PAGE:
Friday, October 19, 2012

Pad Thai Koong (shrimp)

Here it is…Pad Thai.

I’ve been sitting on the fence thinking whether to post this famous Thai dish “Pad Thai” since the beginning of this blog.  Why?  Because cooking Pad Thai is a lot of works!  And I am little bit of lazy bones lately!    And yet, to make authentic Pad Thai, there are some rules to follow and I’m not so good in following the rules.   But Pad Thai is something that I don’t want to mess with; Pad Thai is a Thai dish that needs some respects!   Nonetheless, here’s I am trying to be a master chef telling you what makes Pad Thai authentic.

And this is my attempt!

Make Pad Thai like Thais do
1. The real Pad Thai has brown color, and not red as for some might try to add ketchup, tomato paste, or chili sauce.  It’s considered a no-no!
2. The real Pad Thai use tamarind pulps and not vinegar in the Pad Thai sauce.  Oh yes, I can tell the different.
3. The real Pad Thai contain these essential ingredients: preserved radishes, dried shrimp, shallots, garlic chives, bean sprouts, tofu, eggs, fish sauce, and palm sugar.
4. The real Pad Thai serves with additional on the side including granulated sugar, dried chili flakes, ground peanut, lime wedge, fresh bean sprouts, and fresh garlic chives……….and a small wedge of fresh cut baby banana blossom!  Well, I was not going to mention it because I don’t like it, and nowadays, they don’t serve baby banana blossom with Pad Thai anymore!  
5. Do not add anything else I did not mention here even though you might think it sounds like “Thai” – such as ginger or Thai Basil.   Noooo….

…You got it?   Awesome!

As for the Pad Thai sauce, I don’t think there is an “exact” recipe for that.  It depends on how “you” like it!    Since the must-have main three ingredients of the sauce include the saltiness from fish sauce, the sweetness from palm sugar, and the sourness from tamarind, the result of the sauce can be prepared as however you preferred.   If you like salty, add more fish sauce; If you like sweet, add more palm sugar; and if you like sour, add more tamarind pulps.  It’s that simple. 
 If you try to find the “balance” of how the sauce should be, I suggest that you use the same equal amount of those three ingredients to make the sauce.  But I doubt that the result would not be as “balance” as you wanted to be since those three have a very unique and distinctive taste of their own.  You just have to play around with it.  I like more tamarind in the sauce.  You know what you like, don’t you?

Now you know why I’m being indecisive to post this since my style of cooking is just to having fun, and not for the exact required rules.  Did I mention that I’m not so good in following the rules?
However, I’m not here trying to tell you episodes of “How-To Pad Thai,” and I wouldn’t want anyone to be intimidated by it.     It might require some simple rules and times to prepare with some of wired ingredients that some of you out there might have never heard of them before, but it worth to try.    Like my dad used to say, “You never know you might like it!”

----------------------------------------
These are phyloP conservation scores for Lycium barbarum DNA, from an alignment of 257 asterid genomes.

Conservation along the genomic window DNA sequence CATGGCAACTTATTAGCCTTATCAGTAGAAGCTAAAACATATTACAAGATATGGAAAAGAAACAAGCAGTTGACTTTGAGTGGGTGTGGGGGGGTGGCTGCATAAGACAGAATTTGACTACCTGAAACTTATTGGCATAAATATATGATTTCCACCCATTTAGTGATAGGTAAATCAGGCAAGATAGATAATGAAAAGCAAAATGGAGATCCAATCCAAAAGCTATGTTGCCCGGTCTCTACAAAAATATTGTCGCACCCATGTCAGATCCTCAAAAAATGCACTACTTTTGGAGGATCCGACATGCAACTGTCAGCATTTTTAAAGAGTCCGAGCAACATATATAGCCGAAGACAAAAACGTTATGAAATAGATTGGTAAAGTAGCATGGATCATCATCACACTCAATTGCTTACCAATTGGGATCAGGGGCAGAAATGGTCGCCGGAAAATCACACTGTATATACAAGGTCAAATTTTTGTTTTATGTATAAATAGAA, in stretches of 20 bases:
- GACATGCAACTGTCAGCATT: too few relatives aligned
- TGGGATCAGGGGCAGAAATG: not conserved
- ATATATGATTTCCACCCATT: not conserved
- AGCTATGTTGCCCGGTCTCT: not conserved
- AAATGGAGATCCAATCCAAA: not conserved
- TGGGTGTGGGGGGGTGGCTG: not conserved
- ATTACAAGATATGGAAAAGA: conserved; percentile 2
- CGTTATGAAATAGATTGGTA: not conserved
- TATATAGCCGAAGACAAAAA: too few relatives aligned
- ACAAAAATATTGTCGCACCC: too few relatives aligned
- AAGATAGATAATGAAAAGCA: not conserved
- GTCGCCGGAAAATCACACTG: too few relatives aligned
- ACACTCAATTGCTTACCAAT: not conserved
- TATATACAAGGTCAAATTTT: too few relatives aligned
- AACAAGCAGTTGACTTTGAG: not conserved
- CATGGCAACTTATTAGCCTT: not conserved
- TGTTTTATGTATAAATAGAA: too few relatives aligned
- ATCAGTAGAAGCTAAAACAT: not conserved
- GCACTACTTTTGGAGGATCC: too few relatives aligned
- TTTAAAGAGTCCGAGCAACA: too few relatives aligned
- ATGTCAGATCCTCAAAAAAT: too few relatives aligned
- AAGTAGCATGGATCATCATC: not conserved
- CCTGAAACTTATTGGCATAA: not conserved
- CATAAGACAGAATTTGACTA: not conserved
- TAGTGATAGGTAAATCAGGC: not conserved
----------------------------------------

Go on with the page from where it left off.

Anyway, this is my attempt to tell you about “Pad Thai.”   Now it’s your turn, have fun!

Chive flowers, aren't they cute?
Chive grown in my backyard
Main ingredients for Pad Thai: from the left - beansprouts, preserved radish, dried baby shrimp, cooked shrimp (or your choice of meat),rice noodles, eggs, chives, tofu, shallots, and Pad Thai sauce.

What you need:    for 2-3 servings
6 oz. fresh rice stick noodle (or dried but if you can find it fresh, it’s better)
8 oz. pre-cooked shrimp or chicken, pork, or other seafood
2 large eggs
4 oz. extra firm tofu (I used fried firm tofu), cut into strips 1’ long and not too thin
1/4 cup finely chopped shallots  
2 tbsp small dried shrimp, soaked in water to soften
2 tbsp finely chopped preserved radishes
1/4 cup garlic chives cut into 1 1/2’ long + for serving on the side
1 cup fresh bean sprouts + for serving on the side
1/4 cups Pad Thai sauce (recipe below)
4-5 tbsp canola or vegetable oil
1/2 cup water

concentrate tamarind paste
I like to grate the palm sugar first so it dissolves easier.

Pad Thai Sauce:
3 tbsp fish sauce
4 tbsp palm sugar
3 tbsp tamarind pulps concentrate
2 tbsp water
: add all the ingredients into a small sauce pan and bring to a boil until the sugar is dissolved and turn a little bit thicken, set aside. Make 1/4 cup.

the finished sauce

As for servings on the side use as little or as much as you like:
Fresh bean sprouts
Garlic chives, washed and cut into 4’ long from the bottom
Granulated sugar
Dried chili pepper flakes
Ground peanuts
Banana blossom (I was not going to mention that!)

How to:

1. Set the large sauté pan or wok or large skillet over the medium-high heat; add 3 tbsp the canola oil
2. When the oil is hot, add shallot, preserved radishes, tofu, and dried shrimp, and quickly toss together to mix well.
3. Immediately add the noodles, followed by the sauce, stir to mix well.  If you feel like the pan become dry and the noodles stick to bottom, you can add 1-2 tbsp water, little by little so the noodles won’t get dry and burn.

 4. Push the noodles to the side of the pan to make room for the eggs.  Add another 2 tbsp of oil and crack the eggs directly to the center of pan and scramble quickly to cook through; add cooked shrimp and stir everything together to mix well.  Again, if you think the pan is too dry, add a little bit of water.  However, be careful about adding water, the noodles should be soft and chewy but not mushy.

5. Turn off the heat and add bean sprouts and chives.  Stir gently to mix well in the noodles.  Done!
Serve immediately with the sides: 1 tsp each sugar, ground peanuts, and chili flakes along with a lime wedge, a handful of fresh bean sprouts and a few chives leaves/stalks.


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